Skip to main content
U.S. flag

An official website of the United States government

Government Website

Official websites use .gov
A .gov website belongs to an official government organization in the United States.

Safely connect using HTTPS

Secure .gov websites use HTTPS
A lock () or https:// means you’ve safely connected to the .gov website. Share sensitive information only on official, secure websites.

Former Joplin man pleads guilty to fraud related to tornado benefits

For Immediate Release

Download PDF (173.8 KB)

SPRINGFIELD, Mo. – Tammy Dickinson, United States Attorney for the Western District of Missouri, announced that a former Joplin, Mo., man pleaded guilty in federal court today to his role in a wire fraud scheme following the May 22, 2011 tornado.

Christopher L. Smith, 36, of Memphis, Tenn., formerly of Joplin, pleaded guilty before U.S. Magistrate Judge David P. Rush to the charge contained in a June 11, 2013, federal indictment.

Smith admitted that he assisted another person to defraud the Economic Security Corporation of Southwest Area in Joplin. The not-for-profit corporation administered a rental assistance program, the Missouri Housing Trust Fund (MHTF) Disaster Relief Program. This program disbursed funds to landlords who rented to clients who had been displaced by natural disasters, including the May 22, 2011 tornado that struck Joplin.

Smith assisted in the wire fraud scheme in two fraudulent transactions. In June or July 2012, Smith signed two MHTF program applications as landlord/property manager/mortgagee, which was false and fraudulent in that Smith then knew he was not a landlord, property manager, or mortgagee entitled to receive MHTF program funds. Based on the false application, the Economic Security Corporation issued a $1,850 check to Smith on June 21, 2012, and a $2,085 check to Smith on July 26, 2012. The financial loss resulting from Smith’s conduct and for which Smith must pay restitution totals $3,935.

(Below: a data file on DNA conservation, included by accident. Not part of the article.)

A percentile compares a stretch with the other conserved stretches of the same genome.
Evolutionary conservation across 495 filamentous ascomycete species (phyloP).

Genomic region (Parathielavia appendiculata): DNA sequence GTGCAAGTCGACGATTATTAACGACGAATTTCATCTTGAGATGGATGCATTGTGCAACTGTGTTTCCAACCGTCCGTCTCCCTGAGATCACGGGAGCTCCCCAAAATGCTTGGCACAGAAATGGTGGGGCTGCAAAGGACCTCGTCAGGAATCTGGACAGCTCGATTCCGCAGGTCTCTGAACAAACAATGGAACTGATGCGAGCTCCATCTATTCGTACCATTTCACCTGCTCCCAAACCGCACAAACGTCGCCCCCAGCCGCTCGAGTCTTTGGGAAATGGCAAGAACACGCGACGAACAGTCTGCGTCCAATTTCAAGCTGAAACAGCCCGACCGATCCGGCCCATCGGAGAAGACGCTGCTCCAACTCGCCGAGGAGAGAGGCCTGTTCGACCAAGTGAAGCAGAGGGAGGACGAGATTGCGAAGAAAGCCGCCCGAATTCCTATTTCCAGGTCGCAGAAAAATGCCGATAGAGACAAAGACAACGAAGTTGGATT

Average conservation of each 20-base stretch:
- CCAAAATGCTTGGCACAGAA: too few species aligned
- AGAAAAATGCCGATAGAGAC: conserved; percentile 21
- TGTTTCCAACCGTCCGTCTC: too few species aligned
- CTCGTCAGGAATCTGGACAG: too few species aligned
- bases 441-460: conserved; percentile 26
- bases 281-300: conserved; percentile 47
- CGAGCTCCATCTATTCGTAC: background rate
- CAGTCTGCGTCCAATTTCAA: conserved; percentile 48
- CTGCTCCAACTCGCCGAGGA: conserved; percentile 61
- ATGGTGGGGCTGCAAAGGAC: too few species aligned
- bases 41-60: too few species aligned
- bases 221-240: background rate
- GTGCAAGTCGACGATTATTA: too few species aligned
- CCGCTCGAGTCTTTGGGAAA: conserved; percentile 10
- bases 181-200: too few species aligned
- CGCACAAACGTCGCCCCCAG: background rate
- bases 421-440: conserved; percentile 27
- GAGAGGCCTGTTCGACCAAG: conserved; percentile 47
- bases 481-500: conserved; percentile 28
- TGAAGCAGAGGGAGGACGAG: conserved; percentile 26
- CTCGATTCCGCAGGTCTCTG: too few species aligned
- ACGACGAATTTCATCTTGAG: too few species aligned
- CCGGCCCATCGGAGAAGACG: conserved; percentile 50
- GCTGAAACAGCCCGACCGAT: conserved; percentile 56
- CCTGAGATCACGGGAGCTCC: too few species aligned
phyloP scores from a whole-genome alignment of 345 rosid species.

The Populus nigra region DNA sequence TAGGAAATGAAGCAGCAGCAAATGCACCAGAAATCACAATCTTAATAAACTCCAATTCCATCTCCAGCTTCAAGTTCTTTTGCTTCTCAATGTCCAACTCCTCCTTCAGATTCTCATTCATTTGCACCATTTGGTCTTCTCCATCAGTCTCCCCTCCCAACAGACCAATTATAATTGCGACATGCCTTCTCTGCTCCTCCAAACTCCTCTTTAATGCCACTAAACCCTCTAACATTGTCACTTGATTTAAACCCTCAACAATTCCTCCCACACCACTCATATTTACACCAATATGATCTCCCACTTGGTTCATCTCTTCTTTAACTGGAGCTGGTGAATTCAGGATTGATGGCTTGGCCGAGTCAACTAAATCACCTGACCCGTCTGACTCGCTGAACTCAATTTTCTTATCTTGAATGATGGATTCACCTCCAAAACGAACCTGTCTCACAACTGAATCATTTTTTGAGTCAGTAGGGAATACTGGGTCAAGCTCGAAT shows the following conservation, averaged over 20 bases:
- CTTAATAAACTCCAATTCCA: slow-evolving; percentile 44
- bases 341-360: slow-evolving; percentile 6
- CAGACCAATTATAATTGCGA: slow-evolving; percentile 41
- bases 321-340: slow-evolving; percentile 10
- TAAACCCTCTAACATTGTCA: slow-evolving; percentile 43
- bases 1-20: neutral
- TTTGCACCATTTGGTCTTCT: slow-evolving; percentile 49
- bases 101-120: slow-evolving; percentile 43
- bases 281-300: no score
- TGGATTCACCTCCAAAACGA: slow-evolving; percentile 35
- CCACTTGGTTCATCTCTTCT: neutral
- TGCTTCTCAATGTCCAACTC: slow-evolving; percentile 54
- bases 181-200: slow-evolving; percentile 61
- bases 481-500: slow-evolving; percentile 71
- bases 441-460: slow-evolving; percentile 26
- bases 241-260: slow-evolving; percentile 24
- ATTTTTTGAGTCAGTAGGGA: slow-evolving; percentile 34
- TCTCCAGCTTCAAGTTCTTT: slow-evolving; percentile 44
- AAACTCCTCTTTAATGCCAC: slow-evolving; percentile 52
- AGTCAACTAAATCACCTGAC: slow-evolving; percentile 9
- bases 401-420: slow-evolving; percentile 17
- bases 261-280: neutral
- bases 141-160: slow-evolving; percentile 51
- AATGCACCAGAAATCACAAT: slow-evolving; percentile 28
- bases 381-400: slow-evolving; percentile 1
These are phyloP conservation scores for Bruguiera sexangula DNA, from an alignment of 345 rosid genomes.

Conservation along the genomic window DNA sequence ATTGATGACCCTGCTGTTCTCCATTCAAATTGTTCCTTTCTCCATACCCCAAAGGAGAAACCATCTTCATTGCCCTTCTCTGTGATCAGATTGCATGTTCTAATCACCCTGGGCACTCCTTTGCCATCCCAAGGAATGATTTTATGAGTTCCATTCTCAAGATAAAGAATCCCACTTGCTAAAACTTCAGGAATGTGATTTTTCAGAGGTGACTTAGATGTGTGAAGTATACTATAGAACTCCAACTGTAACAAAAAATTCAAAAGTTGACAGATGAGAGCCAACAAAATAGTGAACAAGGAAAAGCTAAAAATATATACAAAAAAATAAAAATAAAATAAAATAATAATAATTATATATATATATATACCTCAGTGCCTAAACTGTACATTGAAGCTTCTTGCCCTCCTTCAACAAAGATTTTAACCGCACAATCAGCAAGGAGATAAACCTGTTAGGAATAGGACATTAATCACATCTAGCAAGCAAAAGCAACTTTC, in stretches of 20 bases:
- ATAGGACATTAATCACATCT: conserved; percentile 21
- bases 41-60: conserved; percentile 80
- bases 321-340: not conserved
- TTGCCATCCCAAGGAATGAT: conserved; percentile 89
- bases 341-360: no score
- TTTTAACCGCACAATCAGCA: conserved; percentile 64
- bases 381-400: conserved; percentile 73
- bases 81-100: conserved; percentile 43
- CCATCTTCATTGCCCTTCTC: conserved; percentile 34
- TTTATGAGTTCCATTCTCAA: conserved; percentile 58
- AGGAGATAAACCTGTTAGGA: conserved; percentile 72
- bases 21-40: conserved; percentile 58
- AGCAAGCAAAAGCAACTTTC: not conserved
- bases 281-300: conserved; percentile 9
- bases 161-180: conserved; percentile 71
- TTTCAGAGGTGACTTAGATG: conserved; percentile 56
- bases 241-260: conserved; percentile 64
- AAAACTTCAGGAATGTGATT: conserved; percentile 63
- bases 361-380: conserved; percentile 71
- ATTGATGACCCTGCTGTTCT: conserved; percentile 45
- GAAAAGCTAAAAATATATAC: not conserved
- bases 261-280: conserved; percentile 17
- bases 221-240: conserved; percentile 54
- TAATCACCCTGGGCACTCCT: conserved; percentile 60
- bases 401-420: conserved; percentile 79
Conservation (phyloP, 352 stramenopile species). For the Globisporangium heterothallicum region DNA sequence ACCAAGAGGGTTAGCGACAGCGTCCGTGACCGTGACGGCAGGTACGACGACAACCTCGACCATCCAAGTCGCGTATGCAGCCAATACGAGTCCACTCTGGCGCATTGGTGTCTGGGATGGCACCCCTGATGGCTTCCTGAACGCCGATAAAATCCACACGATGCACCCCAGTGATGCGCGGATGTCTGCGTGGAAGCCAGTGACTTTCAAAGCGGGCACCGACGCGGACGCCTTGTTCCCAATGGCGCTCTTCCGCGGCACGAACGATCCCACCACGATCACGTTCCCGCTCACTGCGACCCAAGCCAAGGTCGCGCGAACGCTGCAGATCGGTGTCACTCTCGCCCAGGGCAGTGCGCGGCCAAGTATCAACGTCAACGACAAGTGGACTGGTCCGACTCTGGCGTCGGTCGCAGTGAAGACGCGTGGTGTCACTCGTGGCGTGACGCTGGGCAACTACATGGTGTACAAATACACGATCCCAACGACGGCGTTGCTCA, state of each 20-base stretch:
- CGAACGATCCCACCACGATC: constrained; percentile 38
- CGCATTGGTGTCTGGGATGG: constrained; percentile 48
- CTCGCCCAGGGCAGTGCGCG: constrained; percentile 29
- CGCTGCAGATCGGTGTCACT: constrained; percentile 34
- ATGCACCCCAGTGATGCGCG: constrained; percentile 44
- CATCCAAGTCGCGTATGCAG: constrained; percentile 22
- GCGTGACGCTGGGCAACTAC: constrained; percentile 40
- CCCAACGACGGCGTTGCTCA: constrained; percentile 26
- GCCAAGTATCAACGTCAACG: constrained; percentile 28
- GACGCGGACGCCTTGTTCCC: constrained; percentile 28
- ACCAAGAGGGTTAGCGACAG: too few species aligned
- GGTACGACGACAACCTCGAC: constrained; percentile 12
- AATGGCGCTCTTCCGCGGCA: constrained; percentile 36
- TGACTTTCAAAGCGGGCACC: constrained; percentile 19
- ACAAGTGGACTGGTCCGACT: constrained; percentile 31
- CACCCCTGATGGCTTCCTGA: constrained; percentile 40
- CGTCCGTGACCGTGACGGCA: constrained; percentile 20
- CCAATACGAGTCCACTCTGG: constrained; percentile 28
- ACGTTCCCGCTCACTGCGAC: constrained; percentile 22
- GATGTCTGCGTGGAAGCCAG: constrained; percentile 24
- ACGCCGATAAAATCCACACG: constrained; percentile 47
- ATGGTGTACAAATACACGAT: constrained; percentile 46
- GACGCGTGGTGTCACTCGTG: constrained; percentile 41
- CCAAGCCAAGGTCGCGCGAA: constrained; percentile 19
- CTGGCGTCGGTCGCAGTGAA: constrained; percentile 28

On Aug. 21, 2013, co-defendant John L. Williams, 31, of Memphis, Tenn., formerly of Joplin, pleaded guilty to his role in the scheme. Williams, who was not a landlord or property manager of Economic Security Corporation clients, conspired with others to submit fraudulent applications for rental assistance. Williams assisted in the scheme by serving as a purported landlord on two fraudulent applications for rental assistance, and also by accompanying other check recipients to the bank to cash their checks, in order to collect the proceeds of the fraud.

The Economic Security Corporation issued two rental assistance checks to Williams totaling $3,050. The total financial loss from the wire fraud conspiracy totaled $8,565.

Under federal statutes, Smith and Williams are each subject to a sentence of up to 20 years in federal prison without parole, plus a fine up to $250,000 and an order of restitution. Sentencing hearings will be scheduled after the completion of presentence investigations by the United States Probation Office.

This case is being prosecuted by Assistant U.S. Attorney Steven M. Mohlhenrich. It was investigated by the Missouri State Highway Patrol.

Disaster Fraud Hotline

Anyone with information about disaster fraud related to the Joplin tornado should call the National Center for Disaster Fraud hotline at 866-720-5721, the Joplin Police Department at 417-623-3131, or the FBI’s Joplin office at 417-206-5700.